Toxic thyroid adenoma and toxic multinodular goiter

  • F. Luft
  • Published 2001 in Journal of Molecular Medicine

Abstract

United States, I was vaguely aware of toxic nodular goiter, but the only patients whom I ever saw with the condition were immigrants from Eastern Europe. I was also aware of the term “jodbasedow,” but mainly for the purpose of preparing for examinations, having never actually clinically encountered it. Moreover, I never saw a single case of hyperthyroidism following the administration of iodinated contrast material while I worked in the United States. When I moved to Germany and learned about the Merseburger triad 10 years ago, all that changed dramatically. Graves’ disease (or Basedow’s disease) retired into the background in terms of common thyroid disorders and toxic nodular goiter moved to the forefront. I did not need to go to a hospital to see cases of nodular goiter; one glance at the passengers in any streetcar in Nuremberg, or for that matter even a streetcar in Berlin today, was enough for me to see as many cases of nodular goiter as I could ever want to. In our clinic for cardiovascular diseases, thyroid function tests are a prerequisite for any iodinated contrast roentgenographic study. Moreover, potassium perchlorate is regularly required as a prophylactic measure. I have now actually seen cases of jodbasedow and have undoubtedly been personally responsible for some of them. What brought about this radical change? The report by Trülzsch et al. [1] in this issue of the Journal of Molecular Medicine may provide some answers. These investigators used denaturing gradient gel electrophoresis to detect thyrotropin or thyroid stimulating hormone (TSH) receptor and Gsα mutations in 75 toxic thyroid nodules. TSH receptor mutations were detected in 57% of the adenoma specimens; Gsα mutations played a lesser role. Perhaps somatic mutations in the TSH receptor should be where I direct my search in terms of understanding the development of toxic nodular goiter and its geographic distribution. Tetraiodothyronine (T4) and triiodothyronine (T3) are the principal thyroid hormones (Fig. 1). They are produced by the coupling of monoand diiodotyrosine molecules. Iodinated tyrosines are produced by the incorporation of organic iodine into tyrosine residues within thyroglobulin, a large glycoprotein molecule. The thyroid gland requires iodine to produce T4 and T3. Inorganic iodine is actively concentrated within the thyroid epithelial cells to a level greater than 30-fold that in plasma. This transport step is competitively inhibited by thiocyanate and perchlorate, which accounts for their antithyroid action and, in the case of perchlorate, clinical utility, in order to prevent jodbasedow. The thyroid has a large storage capacity for iodine, about 8000 μg, which is a reserve sufficient for about 100 days. The gland depends on dietary iodine intake to supplant the iodine stores. Two major influences control the function of the thyroid gland, TSH from the anterior pituitary and the intrathyroidal iodine level. Intrathyroidal iodine stores modulate the stimulatory effects of TSH. TSH is a glycoprotein that attaches to the membrane-bound TSH receptor, a typical G protein coupled unit. The TSH receptor has an extracellular region, a seven-segment transmembrane domain, and an intracellular region that functions as an adenylate cyclase stimulating the formation of intracellular cyclic adenosine monophosphate (cAMP). This second messenger stimulates all the steps in iodine metabolism and thyroglobulin production (Fig. 2). TSH secretion is regulated primarily by two influences. The predominant one is the circulating level of thyroid hormone. The intracellular level of T3 in the pituitary appears to be the specific regulator of TSH synthesis. The intracellular T3 level is determined by the circulating T3 level and the amount that is produced by the deiodination of T4. The second influence controlling TSH production is a hypothalamic neurohumor thyrotropin-releasing hormone. This tripeptide modulates TSH synthesis and release by altering the set point for feedback regulation by T3 and by stimulating transcription of TSH mRNA. Somatic mutations of the TSH receptor gene in thyroid nodules are common. In an earlier study by the authors, mutations were found in 15 of the 31 toxic adenomas examined [2]. The mutations were usually in the transmembrane domain of the TSH reToxic thyroid adenoma and toxic multinodular goiter J Mol Med (2001) 78:657–660 © Springer-Verlag 2001 DOI 10.1007/s001090100187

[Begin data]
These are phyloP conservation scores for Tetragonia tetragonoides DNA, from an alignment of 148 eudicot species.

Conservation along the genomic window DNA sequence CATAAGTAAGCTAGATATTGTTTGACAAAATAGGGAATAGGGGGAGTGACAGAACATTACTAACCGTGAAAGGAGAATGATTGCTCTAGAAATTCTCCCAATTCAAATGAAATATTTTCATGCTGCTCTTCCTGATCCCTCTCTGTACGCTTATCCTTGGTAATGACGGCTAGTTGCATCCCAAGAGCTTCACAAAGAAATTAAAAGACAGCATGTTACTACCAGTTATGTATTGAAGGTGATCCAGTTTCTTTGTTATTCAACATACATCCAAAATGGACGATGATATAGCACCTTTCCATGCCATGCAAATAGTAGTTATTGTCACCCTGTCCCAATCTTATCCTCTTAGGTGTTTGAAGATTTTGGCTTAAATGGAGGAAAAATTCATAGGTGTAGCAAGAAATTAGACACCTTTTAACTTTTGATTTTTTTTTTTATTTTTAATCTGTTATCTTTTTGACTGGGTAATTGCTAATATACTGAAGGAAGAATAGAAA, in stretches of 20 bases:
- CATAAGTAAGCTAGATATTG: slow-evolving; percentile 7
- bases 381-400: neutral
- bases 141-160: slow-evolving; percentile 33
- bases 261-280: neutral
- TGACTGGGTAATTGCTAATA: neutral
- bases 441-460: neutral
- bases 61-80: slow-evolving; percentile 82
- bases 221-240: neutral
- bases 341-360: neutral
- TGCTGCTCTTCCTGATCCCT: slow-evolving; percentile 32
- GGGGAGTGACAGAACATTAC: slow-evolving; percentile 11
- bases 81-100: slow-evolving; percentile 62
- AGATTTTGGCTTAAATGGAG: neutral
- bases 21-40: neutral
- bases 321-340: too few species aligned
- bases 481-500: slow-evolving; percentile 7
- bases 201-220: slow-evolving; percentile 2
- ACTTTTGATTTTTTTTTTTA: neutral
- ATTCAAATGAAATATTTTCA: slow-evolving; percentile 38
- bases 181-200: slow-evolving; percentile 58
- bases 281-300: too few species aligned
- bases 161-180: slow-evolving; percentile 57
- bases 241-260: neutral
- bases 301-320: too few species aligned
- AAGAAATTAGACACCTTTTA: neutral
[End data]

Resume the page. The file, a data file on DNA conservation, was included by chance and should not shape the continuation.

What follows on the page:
DOI: 10.1007/s001090100187

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Cite this paper

@article{Luft2001ToxicTA, title={Toxic thyroid adenoma and toxic multinodular goiter}, author={F. Luft}, journal={Journal of Molecular Medicine}, year={2001}, volume={78}, pages={657-660} }